GUWAHATI: When Lovlina was sweating it out at the boxing arena of Tokyo Olympics on Friday morning, her parents back home in Assam were also sweating.
Tiken Borgohain and Mamoni Borgohain were so nervous about their daughter’s quarterfinal match against former world champion Nien-Chin Chen of Chinese Taipei that they did not even want to watch it live and switched the TV set off.
“Usually, boxing matches entail a lot of excitement, so we chose to stay away from watching it live,” Borgohain told The New Indian Express.
The couple was tense and the duo loitered around at home at the nondescript Baro Mukhia village in Upper Assam’s Golaghat district when Lovlina was creating history.
At 5:30 am, Borgohain woke up to a call on his mobile phone. It was his darling daughter on the other side.
“Normally, I wake up at 6 am. She called me at 5:30 am. She said she was going for the match. We blessed her. We said ‘play well’. She was in a hurry and we could speak for barely two minutes,” Lovlina’s father says.
He says a well-wisher had called him up to break the news of Lovlina’s glory. Soon, neighbours started swarming to his house even as his phone kept ringing.
“He (well-wisher) said she stormed into the semifinal by playing very well and congratulated me. I cannot tell you how happy we are. She has got the reward of years of hard work and determination,” Borgohain, a small-time businessman, says.
He adds: “She had always dreamt of taking part at the Olympics and winning a medal. Her dream has come true. It is a moment that she and we will remember for the rest of our lives.”
Borgohain and Baro Mukhia locals are confident the lanky Lovlina will return with a gold medal.
“We were certain about the victory because she had the love and blessings of the people of Assam. They prayed at home and namghars (Vaishnavite prayer centres) for her success,” says Horen Gohain, a family friend.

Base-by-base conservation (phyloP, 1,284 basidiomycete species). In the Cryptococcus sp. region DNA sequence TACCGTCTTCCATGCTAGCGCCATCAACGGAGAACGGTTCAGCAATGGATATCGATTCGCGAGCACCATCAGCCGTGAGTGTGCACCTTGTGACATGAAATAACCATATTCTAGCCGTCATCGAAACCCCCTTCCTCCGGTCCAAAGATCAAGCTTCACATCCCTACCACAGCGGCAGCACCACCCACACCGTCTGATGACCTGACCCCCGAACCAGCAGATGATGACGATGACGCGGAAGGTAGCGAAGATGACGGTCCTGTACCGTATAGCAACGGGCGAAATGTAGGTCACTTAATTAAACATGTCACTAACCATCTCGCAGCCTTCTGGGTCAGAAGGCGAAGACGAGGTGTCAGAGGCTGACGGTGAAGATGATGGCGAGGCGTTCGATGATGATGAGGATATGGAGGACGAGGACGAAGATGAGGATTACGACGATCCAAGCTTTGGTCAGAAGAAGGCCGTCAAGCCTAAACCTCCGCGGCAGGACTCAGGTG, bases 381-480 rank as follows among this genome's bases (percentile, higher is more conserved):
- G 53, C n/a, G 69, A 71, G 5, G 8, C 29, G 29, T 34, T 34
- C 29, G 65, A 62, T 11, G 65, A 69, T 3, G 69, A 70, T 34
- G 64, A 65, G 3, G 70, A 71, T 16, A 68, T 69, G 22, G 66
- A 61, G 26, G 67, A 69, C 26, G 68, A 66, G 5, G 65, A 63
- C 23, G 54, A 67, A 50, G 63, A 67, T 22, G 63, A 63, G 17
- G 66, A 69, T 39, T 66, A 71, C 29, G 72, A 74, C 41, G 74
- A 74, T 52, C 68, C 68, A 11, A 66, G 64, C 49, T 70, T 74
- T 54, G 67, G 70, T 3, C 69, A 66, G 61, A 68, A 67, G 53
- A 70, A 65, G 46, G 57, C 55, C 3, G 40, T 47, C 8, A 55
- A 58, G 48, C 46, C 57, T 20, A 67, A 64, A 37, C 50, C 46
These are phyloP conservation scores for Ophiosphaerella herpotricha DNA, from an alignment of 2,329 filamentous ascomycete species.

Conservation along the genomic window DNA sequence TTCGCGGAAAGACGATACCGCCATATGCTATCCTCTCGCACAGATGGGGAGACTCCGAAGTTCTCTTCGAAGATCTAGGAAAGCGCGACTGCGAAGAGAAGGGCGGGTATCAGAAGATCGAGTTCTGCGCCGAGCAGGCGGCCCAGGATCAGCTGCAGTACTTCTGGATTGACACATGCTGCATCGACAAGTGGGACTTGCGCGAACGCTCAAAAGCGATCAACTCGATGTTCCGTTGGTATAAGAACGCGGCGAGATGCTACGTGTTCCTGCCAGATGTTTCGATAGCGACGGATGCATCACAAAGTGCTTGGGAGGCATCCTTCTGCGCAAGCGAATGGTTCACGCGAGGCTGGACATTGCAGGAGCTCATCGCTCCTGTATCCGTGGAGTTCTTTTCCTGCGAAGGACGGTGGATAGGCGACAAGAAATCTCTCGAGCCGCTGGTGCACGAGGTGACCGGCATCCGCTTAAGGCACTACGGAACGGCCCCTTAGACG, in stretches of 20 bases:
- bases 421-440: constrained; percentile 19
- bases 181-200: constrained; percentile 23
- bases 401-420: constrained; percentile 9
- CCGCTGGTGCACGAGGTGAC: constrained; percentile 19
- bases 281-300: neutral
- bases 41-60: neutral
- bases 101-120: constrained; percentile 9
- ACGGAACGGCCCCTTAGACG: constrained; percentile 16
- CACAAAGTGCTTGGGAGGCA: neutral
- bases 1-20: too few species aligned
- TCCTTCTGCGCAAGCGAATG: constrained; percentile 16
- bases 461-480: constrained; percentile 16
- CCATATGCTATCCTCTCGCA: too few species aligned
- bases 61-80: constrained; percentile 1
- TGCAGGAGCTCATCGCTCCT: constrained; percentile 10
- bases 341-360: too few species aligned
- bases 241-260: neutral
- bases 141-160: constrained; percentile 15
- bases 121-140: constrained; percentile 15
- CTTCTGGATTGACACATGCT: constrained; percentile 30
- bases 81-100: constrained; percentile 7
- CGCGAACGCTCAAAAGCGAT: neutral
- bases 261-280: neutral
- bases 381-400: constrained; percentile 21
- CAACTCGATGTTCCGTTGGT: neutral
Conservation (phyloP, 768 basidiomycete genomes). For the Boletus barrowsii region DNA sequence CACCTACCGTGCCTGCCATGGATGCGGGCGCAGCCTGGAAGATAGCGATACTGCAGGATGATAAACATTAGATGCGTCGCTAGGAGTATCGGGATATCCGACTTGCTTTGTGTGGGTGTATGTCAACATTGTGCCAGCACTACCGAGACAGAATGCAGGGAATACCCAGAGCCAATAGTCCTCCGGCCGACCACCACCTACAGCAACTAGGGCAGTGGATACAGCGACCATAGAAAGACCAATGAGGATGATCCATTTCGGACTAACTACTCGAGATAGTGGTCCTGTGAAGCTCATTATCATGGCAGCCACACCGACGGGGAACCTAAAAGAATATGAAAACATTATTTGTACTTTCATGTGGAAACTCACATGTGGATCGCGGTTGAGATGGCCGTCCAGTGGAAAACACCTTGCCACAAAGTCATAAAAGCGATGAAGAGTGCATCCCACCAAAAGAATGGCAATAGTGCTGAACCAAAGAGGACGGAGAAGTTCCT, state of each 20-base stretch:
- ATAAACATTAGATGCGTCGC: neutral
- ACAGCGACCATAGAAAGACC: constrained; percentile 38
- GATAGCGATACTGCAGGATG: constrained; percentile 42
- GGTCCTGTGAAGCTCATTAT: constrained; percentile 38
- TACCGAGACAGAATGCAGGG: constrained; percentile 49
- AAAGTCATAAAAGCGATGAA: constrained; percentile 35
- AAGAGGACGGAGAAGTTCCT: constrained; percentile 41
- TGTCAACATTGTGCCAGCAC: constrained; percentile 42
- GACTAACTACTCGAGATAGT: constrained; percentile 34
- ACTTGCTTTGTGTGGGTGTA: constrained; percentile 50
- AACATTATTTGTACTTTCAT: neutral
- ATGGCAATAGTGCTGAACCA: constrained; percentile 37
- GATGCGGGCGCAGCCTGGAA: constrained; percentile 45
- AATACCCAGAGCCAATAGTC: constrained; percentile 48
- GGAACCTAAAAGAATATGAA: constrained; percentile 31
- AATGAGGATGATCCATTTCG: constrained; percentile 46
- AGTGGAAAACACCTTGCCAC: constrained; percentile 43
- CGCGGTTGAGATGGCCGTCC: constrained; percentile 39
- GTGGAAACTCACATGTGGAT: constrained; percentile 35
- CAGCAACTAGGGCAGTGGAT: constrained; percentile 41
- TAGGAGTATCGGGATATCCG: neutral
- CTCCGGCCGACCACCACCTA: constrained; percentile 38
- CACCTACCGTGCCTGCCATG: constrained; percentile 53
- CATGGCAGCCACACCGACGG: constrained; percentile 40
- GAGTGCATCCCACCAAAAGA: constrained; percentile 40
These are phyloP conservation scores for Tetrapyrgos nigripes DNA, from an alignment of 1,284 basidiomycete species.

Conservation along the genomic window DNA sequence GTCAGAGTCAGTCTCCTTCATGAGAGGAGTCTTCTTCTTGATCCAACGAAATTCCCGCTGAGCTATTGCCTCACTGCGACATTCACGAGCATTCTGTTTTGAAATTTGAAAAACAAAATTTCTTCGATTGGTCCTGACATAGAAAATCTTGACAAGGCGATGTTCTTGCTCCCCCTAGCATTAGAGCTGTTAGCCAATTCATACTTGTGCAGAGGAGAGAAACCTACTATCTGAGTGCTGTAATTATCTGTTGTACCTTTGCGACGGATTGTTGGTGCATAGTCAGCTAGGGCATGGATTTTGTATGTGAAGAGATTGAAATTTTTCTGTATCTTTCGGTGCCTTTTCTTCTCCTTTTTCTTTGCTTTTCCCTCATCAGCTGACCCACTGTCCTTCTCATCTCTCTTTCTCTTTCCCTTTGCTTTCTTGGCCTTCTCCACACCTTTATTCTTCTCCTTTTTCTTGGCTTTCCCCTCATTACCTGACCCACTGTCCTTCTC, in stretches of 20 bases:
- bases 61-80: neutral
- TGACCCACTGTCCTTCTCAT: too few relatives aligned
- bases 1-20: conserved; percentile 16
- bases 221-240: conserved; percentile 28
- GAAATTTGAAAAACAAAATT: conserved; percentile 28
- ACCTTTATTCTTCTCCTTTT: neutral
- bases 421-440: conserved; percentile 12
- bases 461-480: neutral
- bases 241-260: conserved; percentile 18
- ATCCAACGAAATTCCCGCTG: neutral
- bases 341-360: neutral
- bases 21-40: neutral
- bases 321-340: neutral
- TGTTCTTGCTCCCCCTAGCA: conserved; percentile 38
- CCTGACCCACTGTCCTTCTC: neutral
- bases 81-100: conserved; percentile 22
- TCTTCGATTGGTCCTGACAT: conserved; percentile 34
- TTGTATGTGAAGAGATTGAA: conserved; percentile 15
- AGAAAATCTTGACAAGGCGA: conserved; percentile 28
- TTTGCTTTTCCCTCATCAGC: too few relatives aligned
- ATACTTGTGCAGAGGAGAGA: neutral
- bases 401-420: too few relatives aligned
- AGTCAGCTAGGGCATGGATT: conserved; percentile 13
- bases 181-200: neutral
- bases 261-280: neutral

The region has no sports infrastructure. She started her sporting journey by riding a bicycle for 3-4 km every day, Gogoi says.
“We are all happy. We want her to return with the gold medal,” he adds.
Lovlina’s first coach Padum Chandra Bodo of Sports Authority of India (SAI) in Guwahati was ecstatic.
“We built her at the SAI complex. She grew up in front of us and today, she is an Olympic medalist. I am very happy,” Bodo says.
He believes if Lovlina can continue to play the way she played today, she will win the gold. Back in 2012 during a talent hunt programme, Bodo could see the talent in her.
“She had a good height. After some tests, I could realise she will make a good boxer,” the coach adds.
Congratulating her, Chief Minister Himanta Biswa Sarma tweeted: “This is a BIG punch Red heart. You continue to make us proud #LovlinaBorgohain and keep India’s flag high & shining at #TokyoOlympics2020. Well done Clapping hands sign.”